Paddling in wind and waves with a Greenland paddle
Paddling in wind and wavwes is getting more and more popular. The kayakcourses for rough water are increasing. But for most paddlers it can be both tiresome and intimidating to paddle in a lot of wind and in rough seas. The Greenlanders developed several techniques for use in rough weather. There were many reasons for the Greenlanders to paddle in a storm. For example, professional kayak paddlers could easily approach seals during a storm. Noise and movement made the seals less attentive, which could be profitable for a hunter who mastered the conditions. However, it seems that the most common reason for a Greenlander to be out in a storm, was that the weather changed too quickly to allow him to get back home or to a shelter. Violent storms can brew quickly in Greenland, for various reasons including the large inland ice. There are many stories of Greenlanders who were blown out to sea and had to spend several days paddling home. Within the Greenland inspired community there is a stormroll and also a stormpaddle of sorts. Both will be descriped below. And if you doubt it, the Greenland paddle works excellent in both surf, waves, wind and rough seas.
The storm paddle
A lot of people speak of the storm paddle as a thing in its own right. The term is also wrongly used about a regular Greenland paddle. It's hard to say how this usage came about. What's certain is that in Greenland, where one often paddled in bad weather, people often had fairly short paddles. The American kayak researcher John Heath gives the measurements of a storm paddle as about one 'arm span'. This means that a storm paddle can be about as long as the height of the user. In other words very short! The shaft is usually very thin — two hands breadths is not uncommon. The blades should be narrow, especially close to the shaft, where one is going to hold the blade when paddling. When paddling, you constantly change your grip and move the paddle from side to side, this is often known as 'the sliding stroke'. The advantage of this is to have as little of the blade as possible exposed to the wind, as well as keeping your fingers in motion against the cold. Not everybody likes this technique, but some use it just for fun and not in a storm.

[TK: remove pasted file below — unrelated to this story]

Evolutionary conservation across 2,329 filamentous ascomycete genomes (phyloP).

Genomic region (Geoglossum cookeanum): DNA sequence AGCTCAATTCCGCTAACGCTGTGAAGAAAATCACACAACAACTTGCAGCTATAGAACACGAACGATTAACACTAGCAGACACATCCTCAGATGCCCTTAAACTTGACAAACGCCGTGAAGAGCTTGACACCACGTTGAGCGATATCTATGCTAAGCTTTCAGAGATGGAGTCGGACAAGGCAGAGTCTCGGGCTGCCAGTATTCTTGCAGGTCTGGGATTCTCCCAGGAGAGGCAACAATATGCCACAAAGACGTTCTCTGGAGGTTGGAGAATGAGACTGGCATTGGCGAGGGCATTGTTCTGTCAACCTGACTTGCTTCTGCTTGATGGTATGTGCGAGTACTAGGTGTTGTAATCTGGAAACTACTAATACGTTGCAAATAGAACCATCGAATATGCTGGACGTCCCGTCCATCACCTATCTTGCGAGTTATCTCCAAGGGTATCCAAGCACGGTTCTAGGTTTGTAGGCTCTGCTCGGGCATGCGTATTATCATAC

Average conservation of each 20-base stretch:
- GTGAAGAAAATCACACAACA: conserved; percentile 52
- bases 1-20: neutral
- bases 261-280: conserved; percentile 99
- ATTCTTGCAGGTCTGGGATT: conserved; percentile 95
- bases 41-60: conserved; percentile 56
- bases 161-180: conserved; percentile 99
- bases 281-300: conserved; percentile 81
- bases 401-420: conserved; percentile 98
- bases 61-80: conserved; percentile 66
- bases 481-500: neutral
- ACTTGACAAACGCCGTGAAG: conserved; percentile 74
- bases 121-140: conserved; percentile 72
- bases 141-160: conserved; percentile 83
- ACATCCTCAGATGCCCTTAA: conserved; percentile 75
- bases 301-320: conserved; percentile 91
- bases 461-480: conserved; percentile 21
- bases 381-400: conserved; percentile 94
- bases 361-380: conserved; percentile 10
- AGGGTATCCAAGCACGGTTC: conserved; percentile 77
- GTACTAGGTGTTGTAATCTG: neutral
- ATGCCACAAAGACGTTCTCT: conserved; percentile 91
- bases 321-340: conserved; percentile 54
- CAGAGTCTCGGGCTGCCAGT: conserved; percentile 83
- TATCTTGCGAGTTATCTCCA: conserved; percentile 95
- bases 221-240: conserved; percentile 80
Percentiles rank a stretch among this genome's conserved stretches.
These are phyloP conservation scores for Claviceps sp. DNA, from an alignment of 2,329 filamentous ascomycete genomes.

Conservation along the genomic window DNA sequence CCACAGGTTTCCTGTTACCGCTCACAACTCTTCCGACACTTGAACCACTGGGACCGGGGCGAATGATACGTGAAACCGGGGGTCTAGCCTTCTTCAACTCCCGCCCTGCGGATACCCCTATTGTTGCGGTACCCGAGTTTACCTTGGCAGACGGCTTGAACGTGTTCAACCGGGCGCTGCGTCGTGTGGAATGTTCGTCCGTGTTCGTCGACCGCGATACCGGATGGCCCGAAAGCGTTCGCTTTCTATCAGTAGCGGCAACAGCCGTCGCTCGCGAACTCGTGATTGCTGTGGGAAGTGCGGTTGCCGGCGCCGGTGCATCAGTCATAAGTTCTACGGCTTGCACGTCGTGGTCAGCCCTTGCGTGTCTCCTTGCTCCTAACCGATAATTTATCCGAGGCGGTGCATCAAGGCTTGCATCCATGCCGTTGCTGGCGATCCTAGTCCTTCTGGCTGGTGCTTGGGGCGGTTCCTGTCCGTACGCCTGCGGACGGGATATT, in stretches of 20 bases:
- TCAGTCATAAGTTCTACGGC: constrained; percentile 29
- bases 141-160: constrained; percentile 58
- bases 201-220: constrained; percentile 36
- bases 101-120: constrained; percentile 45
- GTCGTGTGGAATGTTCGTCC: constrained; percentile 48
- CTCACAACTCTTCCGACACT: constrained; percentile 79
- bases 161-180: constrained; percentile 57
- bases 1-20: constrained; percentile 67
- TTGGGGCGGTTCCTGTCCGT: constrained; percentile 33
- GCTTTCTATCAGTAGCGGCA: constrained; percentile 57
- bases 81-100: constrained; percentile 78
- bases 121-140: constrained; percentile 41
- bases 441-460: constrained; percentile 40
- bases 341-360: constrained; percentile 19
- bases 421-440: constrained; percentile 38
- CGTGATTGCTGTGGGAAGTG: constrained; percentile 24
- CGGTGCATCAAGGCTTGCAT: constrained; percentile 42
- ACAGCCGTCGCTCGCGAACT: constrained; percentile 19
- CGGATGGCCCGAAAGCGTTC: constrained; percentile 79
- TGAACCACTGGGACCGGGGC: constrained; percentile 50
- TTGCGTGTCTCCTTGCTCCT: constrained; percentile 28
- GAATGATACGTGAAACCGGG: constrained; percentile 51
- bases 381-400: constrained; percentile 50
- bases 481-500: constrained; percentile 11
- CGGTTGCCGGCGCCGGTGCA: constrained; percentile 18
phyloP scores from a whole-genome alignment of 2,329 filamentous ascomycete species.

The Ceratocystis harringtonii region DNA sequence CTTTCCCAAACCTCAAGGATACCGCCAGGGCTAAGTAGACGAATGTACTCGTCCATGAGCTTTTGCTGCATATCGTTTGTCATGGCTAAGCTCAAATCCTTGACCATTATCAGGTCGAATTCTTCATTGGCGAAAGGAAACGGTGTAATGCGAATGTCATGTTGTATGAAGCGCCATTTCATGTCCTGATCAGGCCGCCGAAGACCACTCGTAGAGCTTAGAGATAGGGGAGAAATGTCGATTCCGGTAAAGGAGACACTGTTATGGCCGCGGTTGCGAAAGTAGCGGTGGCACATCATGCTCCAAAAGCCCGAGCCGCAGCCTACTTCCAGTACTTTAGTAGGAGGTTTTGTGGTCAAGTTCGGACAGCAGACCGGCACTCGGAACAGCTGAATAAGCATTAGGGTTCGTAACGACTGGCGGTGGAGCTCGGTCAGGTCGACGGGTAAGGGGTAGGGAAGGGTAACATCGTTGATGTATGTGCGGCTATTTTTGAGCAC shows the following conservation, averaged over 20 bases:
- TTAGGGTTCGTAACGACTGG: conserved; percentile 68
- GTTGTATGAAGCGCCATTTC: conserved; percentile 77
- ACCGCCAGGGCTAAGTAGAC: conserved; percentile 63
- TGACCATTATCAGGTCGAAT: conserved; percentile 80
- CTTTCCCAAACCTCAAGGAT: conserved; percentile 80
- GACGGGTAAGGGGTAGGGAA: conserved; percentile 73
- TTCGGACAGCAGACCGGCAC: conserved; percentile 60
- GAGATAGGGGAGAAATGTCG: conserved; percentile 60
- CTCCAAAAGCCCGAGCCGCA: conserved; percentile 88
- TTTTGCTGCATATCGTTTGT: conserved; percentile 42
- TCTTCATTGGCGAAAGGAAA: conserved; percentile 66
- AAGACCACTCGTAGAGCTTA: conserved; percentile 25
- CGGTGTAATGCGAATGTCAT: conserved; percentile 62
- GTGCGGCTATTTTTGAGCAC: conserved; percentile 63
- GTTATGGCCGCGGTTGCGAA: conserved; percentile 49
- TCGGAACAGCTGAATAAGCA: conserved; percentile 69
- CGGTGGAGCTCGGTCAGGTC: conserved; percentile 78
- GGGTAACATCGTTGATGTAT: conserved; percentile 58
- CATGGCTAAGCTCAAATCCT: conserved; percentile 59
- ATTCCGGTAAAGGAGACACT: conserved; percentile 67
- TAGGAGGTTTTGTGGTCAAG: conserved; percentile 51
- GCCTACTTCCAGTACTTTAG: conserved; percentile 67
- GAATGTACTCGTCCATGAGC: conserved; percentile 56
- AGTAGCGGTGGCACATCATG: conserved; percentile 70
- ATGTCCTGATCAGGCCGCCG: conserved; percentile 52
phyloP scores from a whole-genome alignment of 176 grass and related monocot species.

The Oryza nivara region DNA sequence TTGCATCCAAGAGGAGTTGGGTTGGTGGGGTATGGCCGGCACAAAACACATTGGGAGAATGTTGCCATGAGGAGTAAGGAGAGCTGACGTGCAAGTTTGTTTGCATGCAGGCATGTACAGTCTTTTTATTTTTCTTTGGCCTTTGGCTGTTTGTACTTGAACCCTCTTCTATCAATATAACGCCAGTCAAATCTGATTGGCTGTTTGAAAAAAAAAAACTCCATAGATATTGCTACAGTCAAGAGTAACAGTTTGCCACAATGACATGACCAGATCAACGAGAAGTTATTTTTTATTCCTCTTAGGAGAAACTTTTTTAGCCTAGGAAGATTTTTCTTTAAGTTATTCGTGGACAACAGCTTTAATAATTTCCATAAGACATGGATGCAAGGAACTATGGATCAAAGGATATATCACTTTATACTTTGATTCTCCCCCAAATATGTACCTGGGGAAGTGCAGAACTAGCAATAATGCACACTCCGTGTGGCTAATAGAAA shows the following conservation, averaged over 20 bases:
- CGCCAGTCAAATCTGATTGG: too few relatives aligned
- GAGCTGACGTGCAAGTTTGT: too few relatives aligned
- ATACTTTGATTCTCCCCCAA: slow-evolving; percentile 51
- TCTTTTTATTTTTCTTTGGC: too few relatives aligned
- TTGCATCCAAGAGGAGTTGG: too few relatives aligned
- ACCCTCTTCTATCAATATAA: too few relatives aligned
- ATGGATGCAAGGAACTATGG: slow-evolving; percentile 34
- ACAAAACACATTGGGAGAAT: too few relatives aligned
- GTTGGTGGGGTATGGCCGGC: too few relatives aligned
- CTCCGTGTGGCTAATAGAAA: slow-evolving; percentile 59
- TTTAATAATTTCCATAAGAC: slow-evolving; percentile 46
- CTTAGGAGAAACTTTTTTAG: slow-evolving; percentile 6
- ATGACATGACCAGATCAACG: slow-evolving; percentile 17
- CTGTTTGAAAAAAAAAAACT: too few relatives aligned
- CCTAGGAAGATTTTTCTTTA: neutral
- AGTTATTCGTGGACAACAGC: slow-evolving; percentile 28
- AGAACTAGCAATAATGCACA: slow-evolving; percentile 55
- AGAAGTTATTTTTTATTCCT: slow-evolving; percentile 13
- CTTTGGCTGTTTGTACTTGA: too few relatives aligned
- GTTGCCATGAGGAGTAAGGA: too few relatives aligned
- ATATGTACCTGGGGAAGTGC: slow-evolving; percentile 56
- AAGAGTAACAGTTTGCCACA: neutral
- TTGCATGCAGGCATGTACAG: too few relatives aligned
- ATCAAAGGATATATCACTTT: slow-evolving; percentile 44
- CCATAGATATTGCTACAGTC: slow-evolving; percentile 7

Many paddlers use the stormpaddle as a spare paddle — something it's very well suited for. And in this case, the length of the kayak's foredeck should be a factor in deciding the length of the paddle. If it's suitably long, it will lie flat against the deck, and be ready for use, either as a spare or for rolling with. That said, if you carry a stormpaddle as a sparepaddle... well then you should be able to use it and be familier with the above mentioned sliding stroke.
Even though most rolling and support techniques are used in rougher conditions, it's the forward ending roll that is called the "storm roll". As always with Greenlandic techniques, there are many variations. Here we'll cover the basic one, the front to front roll.
1: The starting position is the same as for the standard Greenland roll. The asymmetric grip on the paddle while it lies along the foredeck. Lean your upper body forwards and tip over to the opposite side of the one you intend to get up on.
2: Keep leaning forwards, and sweep the paddle out to the side. As far as possible, the paddle is kept horizontal to avoid having it dive too deeply when it's time to apply force to it and get up. Move the paddle out at a 90-degree angle to the kayak.
3: Grip the kayak with your knees, and brace your feet against the footrest. With a combination of a powerful hip snap and a downwards thrust of the paddle with your right arm (in this case), the paddler surfaces. The paddle will usually end up fairly deep in the water. This is important to keep in mind in order to avoid the familiar involuntary second roll, which can easily happen after a well-executed roll with a lot of speed.
”Kajakmænd – fortællinger af Grønlandske slædehundefangere” (Kayakmen - stories by Greenlandic seal hunters) by Signe Rink (ed.) Odense Milo’ske boghandels publishing house, 1896. The book can be ordered from some libraries and is sometimes available at www.antikvariat.net. The book contains hairraising personal accounts of dramatic kayak paddling.
”Kajakker” by Keld Hansen (ed.) Vikingeskibshallen i Roskilde 1991. ISBN 87-85-18018-1
The book contains a selection of articles about Greenland kayaks and many amusing pictures. Among other things, you will find here is a description of a seriously rugged kayak trip that almost ended in disaster. you can buy it here.